May 14, 2010

Fuel Lines - 3.5 Hrs.

After all this time, and with all the problems with the center cover behind me, I feel like I can finally make some forward progress. Today I started on the fuel lines. Bending the 3/8" tubing is a new challenge, testing your patience and your skills. I'm learning that if you really take your time and exercise patience, the chances of success are much higher. I learned this the hard way, after ruining several pieces on my first attempts. So now I'm taking it slow and carefully. Having fuel passing through the cabin is a serious issue with me and I want this done right. So I'm paying special attention and giving more scrutiny than ever to the perfection of the fit of these lines. I don't want any kinks, scratches or weak spots in the tubing from overworking it. And I don't want any stresses left in the tubing from an imperfect fit. All that said, it's an enjoyable part of the project for me.

Andair's plans would have you run the line from the pump to the left, and then sort of zig-zag across the tunnel to the firewall on the right. That made no sense to me. Especially since I'll be running my brake lines through here next. And evenually, wires and cables, too. So I chose the more direct route, routed to the right and then straight forward. Seems simpler and much cleaner to me.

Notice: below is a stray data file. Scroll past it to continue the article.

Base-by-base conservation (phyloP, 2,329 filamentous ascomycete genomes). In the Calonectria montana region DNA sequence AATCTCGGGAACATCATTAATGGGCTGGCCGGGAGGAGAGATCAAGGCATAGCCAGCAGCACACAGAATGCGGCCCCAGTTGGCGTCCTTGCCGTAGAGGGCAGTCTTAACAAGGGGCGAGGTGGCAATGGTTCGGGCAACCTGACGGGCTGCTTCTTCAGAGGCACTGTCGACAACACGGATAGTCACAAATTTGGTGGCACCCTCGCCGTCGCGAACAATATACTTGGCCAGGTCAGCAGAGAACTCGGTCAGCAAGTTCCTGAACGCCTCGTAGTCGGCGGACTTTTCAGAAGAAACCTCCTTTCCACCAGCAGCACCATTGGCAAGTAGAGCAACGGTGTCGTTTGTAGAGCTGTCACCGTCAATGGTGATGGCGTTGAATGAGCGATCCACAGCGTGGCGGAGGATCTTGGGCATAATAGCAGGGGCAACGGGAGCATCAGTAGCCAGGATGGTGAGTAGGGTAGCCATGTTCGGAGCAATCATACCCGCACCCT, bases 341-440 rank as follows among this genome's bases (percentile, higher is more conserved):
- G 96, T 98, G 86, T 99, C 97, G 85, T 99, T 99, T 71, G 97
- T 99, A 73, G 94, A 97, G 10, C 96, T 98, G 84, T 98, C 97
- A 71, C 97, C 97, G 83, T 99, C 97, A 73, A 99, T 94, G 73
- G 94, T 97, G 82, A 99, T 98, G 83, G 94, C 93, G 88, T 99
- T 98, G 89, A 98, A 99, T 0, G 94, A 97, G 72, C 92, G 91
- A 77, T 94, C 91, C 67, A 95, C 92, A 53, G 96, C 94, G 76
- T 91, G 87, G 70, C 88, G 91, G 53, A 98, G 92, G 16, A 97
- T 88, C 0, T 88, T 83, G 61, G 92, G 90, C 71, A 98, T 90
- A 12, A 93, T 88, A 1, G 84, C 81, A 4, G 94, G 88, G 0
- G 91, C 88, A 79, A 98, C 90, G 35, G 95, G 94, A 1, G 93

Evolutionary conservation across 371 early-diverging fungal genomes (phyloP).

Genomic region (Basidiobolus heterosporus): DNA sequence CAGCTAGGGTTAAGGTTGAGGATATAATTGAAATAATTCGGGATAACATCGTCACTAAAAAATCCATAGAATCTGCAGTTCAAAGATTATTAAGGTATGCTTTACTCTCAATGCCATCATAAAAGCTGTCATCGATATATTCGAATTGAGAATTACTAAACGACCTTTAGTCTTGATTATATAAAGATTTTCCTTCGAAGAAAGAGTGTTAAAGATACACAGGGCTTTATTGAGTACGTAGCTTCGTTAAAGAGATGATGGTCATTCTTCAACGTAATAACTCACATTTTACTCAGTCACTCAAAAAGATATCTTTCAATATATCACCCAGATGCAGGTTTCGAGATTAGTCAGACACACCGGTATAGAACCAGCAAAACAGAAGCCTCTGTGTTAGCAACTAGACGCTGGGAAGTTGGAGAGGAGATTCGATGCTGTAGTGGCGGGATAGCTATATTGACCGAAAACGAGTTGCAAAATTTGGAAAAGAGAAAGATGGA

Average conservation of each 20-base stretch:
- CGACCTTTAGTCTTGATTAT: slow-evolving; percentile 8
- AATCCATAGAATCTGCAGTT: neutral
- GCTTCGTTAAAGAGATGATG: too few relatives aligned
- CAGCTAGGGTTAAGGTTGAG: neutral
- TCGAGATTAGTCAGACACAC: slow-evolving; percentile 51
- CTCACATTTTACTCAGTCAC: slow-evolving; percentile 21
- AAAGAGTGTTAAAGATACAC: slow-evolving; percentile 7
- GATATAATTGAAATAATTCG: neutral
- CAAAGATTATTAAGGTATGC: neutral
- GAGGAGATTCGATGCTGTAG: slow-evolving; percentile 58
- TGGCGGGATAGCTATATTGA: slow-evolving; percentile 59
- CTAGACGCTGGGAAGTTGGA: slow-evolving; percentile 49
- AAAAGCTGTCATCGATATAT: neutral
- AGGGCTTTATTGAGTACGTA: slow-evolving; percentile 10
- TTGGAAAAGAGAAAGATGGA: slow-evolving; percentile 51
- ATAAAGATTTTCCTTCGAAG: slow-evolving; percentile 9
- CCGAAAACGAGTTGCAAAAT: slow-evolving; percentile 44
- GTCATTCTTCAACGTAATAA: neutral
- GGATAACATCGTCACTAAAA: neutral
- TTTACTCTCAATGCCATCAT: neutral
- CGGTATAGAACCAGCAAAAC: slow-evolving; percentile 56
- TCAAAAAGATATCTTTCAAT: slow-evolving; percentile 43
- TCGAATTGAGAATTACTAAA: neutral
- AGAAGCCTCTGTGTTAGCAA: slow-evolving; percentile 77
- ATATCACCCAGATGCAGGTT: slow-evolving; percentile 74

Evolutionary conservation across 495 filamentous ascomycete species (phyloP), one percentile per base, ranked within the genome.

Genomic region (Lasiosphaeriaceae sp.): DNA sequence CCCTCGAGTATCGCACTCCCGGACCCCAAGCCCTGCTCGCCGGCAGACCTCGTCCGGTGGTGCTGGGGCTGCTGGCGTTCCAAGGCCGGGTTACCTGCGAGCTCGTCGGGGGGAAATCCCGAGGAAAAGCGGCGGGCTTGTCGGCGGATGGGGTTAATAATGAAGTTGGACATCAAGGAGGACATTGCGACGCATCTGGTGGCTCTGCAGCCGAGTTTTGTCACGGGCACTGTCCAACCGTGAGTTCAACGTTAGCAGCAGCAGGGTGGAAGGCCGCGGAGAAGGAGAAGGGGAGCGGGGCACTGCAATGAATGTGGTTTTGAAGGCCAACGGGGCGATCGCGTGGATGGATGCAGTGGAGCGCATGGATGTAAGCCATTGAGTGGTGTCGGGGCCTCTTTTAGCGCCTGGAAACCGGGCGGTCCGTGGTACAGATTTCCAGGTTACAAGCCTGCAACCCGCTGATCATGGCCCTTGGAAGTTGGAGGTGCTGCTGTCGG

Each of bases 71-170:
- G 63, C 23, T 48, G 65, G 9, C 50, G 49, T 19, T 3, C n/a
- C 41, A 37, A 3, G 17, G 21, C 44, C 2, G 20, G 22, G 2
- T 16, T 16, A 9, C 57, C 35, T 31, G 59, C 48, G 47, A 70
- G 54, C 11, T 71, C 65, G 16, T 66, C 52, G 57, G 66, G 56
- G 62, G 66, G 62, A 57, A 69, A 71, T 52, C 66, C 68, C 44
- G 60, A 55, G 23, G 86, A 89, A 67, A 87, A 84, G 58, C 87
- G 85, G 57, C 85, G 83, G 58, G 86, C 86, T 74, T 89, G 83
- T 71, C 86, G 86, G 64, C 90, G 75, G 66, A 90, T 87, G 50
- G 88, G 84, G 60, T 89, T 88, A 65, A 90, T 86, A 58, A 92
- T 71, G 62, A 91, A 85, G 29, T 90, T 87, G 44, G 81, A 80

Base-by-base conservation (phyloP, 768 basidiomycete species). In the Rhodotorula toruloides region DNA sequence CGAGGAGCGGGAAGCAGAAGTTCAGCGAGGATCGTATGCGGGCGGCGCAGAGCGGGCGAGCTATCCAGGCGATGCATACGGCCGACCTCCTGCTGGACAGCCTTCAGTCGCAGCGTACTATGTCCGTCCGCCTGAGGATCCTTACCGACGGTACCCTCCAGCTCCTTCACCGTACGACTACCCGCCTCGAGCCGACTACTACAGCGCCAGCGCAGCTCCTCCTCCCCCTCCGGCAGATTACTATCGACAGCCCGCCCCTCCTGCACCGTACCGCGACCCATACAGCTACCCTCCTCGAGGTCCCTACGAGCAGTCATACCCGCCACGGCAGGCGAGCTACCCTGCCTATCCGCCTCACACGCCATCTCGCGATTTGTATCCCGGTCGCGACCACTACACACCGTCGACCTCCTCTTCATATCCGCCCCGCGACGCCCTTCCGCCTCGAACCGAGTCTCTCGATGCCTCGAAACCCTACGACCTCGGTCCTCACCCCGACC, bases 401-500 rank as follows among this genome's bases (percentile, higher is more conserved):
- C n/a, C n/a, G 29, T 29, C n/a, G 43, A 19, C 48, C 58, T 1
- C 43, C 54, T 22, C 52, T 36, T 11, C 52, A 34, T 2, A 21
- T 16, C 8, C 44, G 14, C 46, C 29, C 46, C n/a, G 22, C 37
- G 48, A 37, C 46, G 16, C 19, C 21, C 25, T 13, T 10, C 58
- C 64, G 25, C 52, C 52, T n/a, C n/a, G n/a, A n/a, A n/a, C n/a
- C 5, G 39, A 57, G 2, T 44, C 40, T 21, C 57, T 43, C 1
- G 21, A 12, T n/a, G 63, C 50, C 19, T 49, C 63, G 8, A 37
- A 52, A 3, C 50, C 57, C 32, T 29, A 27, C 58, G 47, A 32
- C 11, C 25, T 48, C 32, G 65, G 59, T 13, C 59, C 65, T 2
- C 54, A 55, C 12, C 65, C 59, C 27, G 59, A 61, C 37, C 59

So, here it is, the forward end of the fuel line from the pump to the firewall. As simple as it looks, there's much more to this than meets the eye. The aft end of the tube comes up through the hole in the cover and goes through some complex curves before hooking up to the pump. So it has to be done just right. With the soundproofing material that I installed taking up 1/4" of the clearance under the cover, there's no room for error. I put a couple pieces of masking tape on the floor to mark where the hole in the cover is, so I could hit the spot with the bend in the right place. I almost tossed these crossbeams, since I won't be using them. But then it occured to me that they would be useful for the fitting of this fuel line. I was able to secure the pump assembly exactly in place where it will be, and then proceed to fit the fuel line without the cover in the way. It took me almost 3 hours to do this fuel line and get it right. I started at the firewall and worked back from there. Slow patient work, thinking through each bend carefully before proceeding, can result in a perfect fit. It paid off. My hope was to get this line finished, and then remove the crossbeams, drop the cover in place, put the pump assembly on and have it fit perfectly.

And that's exactly how it worked out! Slow and patient is the key here. At least it was for me. Below is a closeup shot.

Next, I'll be fitting the short aft tube that runs from the filter up to the fuel valve.

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Contact me: swayze "at" europa.com (replace "at" with the @ sign... no spaces... you know the deal)